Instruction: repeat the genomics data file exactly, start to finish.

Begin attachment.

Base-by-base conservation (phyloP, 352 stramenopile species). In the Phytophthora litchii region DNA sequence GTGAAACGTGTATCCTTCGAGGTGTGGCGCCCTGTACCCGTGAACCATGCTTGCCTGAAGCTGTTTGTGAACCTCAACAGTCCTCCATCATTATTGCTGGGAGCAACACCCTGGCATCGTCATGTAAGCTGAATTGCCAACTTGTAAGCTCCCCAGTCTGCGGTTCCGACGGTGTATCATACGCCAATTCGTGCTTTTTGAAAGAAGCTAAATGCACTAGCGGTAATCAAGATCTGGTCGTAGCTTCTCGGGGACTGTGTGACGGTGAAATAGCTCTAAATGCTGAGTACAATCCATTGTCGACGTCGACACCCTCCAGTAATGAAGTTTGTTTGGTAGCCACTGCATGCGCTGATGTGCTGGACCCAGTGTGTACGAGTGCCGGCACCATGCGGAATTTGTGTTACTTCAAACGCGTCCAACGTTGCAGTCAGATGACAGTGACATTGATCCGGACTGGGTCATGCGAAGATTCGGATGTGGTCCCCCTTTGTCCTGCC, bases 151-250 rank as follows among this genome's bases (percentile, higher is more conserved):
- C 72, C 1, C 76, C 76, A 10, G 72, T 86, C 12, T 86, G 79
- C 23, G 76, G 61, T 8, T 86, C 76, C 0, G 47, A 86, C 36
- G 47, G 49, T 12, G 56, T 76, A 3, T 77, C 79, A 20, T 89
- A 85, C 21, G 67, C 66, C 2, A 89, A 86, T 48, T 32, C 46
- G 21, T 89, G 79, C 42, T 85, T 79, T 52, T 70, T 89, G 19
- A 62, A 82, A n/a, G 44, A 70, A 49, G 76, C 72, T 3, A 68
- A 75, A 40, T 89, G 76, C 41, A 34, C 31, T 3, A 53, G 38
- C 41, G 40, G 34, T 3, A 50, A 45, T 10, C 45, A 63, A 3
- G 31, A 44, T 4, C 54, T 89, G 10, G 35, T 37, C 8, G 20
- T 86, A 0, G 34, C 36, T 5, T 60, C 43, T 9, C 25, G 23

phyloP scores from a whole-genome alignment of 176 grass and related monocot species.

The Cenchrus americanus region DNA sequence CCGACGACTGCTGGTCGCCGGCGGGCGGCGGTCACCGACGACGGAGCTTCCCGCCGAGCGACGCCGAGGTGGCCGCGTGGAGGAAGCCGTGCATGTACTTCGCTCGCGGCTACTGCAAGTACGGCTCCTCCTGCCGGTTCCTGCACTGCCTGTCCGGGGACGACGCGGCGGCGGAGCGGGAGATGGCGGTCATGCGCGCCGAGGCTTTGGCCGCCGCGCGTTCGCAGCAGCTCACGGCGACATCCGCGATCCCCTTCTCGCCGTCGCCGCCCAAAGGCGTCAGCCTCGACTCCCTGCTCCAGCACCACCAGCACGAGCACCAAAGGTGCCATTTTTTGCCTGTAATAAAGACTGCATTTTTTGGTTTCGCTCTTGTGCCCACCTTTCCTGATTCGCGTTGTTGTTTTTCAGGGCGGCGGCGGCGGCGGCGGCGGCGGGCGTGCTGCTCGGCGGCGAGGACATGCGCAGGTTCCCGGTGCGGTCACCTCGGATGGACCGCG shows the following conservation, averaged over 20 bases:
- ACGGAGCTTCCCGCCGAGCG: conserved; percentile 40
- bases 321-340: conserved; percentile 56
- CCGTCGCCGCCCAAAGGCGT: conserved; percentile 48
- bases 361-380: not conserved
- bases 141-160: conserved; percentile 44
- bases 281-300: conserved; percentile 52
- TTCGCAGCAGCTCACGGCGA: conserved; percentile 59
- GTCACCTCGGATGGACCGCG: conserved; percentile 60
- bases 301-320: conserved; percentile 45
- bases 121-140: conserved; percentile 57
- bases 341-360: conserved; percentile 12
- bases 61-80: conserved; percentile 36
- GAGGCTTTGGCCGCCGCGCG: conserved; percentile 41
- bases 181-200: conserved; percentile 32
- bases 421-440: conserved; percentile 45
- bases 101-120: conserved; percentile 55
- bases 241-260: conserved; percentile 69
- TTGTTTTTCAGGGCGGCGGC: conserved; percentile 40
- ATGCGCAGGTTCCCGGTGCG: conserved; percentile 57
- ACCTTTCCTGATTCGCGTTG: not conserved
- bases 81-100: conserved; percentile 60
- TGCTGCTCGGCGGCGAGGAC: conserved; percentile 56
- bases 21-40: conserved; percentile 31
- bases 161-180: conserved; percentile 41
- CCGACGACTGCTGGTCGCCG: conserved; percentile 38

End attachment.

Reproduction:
Base-by-base conservation (phyloP, 352 stramenopile species). In the Phytophthora litchii region DNA sequence GTGAAACGTGTATCCTTCGAGGTGTGGCGCCCTGTACCCGTGAACCATGCTTGCCTGAAGCTGTTTGTGAACCTCAACAGTCCTCCATCATTATTGCTGGGAGCAACACCCTGGCATCGTCATGTAAGCTGAATTGCCAACTTGTAAGCTCCCCAGTCTGCGGTTCCGACGGTGTATCATACGCCAATTCGTGCTTTTTGAAAGAAGCTAAATGCACTAGCGGTAATCAAGATCTGGTCGTAGCTTCTCGGGGACTGTGTGACGGTGAAATAGCTCTAAATGCTGAGTACAATCCATTGTCGACGTCGACACCCTCCAGTAATGAAGTTTGTTTGGTAGCCACTGCATGCGCTGATGTGCTGGACCCAGTGTGTACGAGTGCCGGCACCATGCGGAATTTGTGTTACTTCAAACGCGTCCAACGTTGCAGTCAGATGACAGTGACATTGATCCGGACTGGGTCATGCGAAGATTCGGATGTGGTCCCCCTTTGTCCTGCC, bases 151-250 rank as follows among this genome's bases (percentile, higher is more conserved):
- C 72, C 1, C 76, C 76, A 10, G 72, T 86, C 12, T 86, G 79
- C 23, G 76, G 61, T 8, T 86, C 76, C 0, G 47, A 86, C 36
- G 47, G 49, T 12, G 56, T 76, A 3, T 77, C 79, A 20, T 89
- A 85, C 21, G 67, C 66, C 2, A 89, A 86, T 48, T 32, C 46
- G 21, T 89, G 79, C 42, T 85, T 79, T 52, T 70, T 89, G 19
- A 62, A 82, A n/a, G 44, A 70, A 49, G 76, C 72, T 3, A 68
- A 75, A 40, T 89, G 76, C 41, A 34, C 31, T 3, A 53, G 38
- C 41, G 40, G 34, T 3, A 50, A 45, T 10, C 45, A 63, A 3
- G 31, A 44, T 4, C 54, T 89, G 10, G 35, T 37, C 8, G 20
- T 86, A 0, G 34, C 36, T 5, T 60, C 43, T 9, C 25, G 23

phyloP scores from a whole-genome alignment of 176 grass and related monocot species.

The Cenchrus americanus region DNA sequence CCGACGACTGCTGGTCGCCGGCGGGCGGCGGTCACCGACGACGGAGCTTCCCGCCGAGCGACGCCGAGGTGGCCGCGTGGAGGAAGCCGTGCATGTACTTCGCTCGCGGCTACTGCAAGTACGGCTCCTCCTGCCGGTTCCTGCACTGCCTGTCCGGGGACGACGCGGCGGCGGAGCGGGAGATGGCGGTCATGCGCGCCGAGGCTTTGGCCGCCGCGCGTTCGCAGCAGCTCACGGCGACATCCGCGATCCCCTTCTCGCCGTCGCCGCCCAAAGGCGTCAGCCTCGACTCCCTGCTCCAGCACCACCAGCACGAGCACCAAAGGTGCCATTTTTTGCCTGTAATAAAGACTGCATTTTTTGGTTTCGCTCTTGTGCCCACCTTTCCTGATTCGCGTTGTTGTTTTTCAGGGCGGCGGCGGCGGCGGCGGCGGCGGGCGTGCTGCTCGGCGGCGAGGACATGCGCAGGTTCCCGGTGCGGTCACCTCGGATGGACCGCG shows the following conservation, averaged over 20 bases:
- ACGGAGCTTCCCGCCGAGCG: conserved; percentile 40
- bases 321-340: conserved; percentile 56
- CCGTCGCCGCCCAAAGGCGT: conserved; percentile 48
- bases 361-380: not conserved
- bases 141-160: conserved; percentile 44
- bases 281-300: conserved; percentile 52
- TTCGCAGCAGCTCACGGCGA: conserved; percentile 59
- GTCACCTCGGATGGACCGCG: conserved; percentile 60
- bases 301-320: conserved; percentile 45
- bases 121-140: conserved; percentile 57
- bases 341-360: conserved; percentile 12
- bases 61-80: conserved; percentile 36
- GAGGCTTTGGCCGCCGCGCG: conserved; percentile 41
- bases 181-200: conserved; percentile 32
- bases 421-440: conserved; percentile 45
- bases 101-120: conserved; percentile 55
- bases 241-260: conserved; percentile 69
- TTGTTTTTCAGGGCGGCGGC: conserved; percentile 40
- ATGCGCAGGTTCCCGGTGCG: conserved; percentile 57
- ACCTTTCCTGATTCGCGTTG: not conserved
- bases 81-100: conserved; percentile 60
- TGCTGCTCGGCGGCGAGGAC: conserved; percentile 56
- bases 21-40: conserved; percentile 31
- bases 161-180: conserved; percentile 41
- CCGACGACTGCTGGTCGCCG: conserved; percentile 38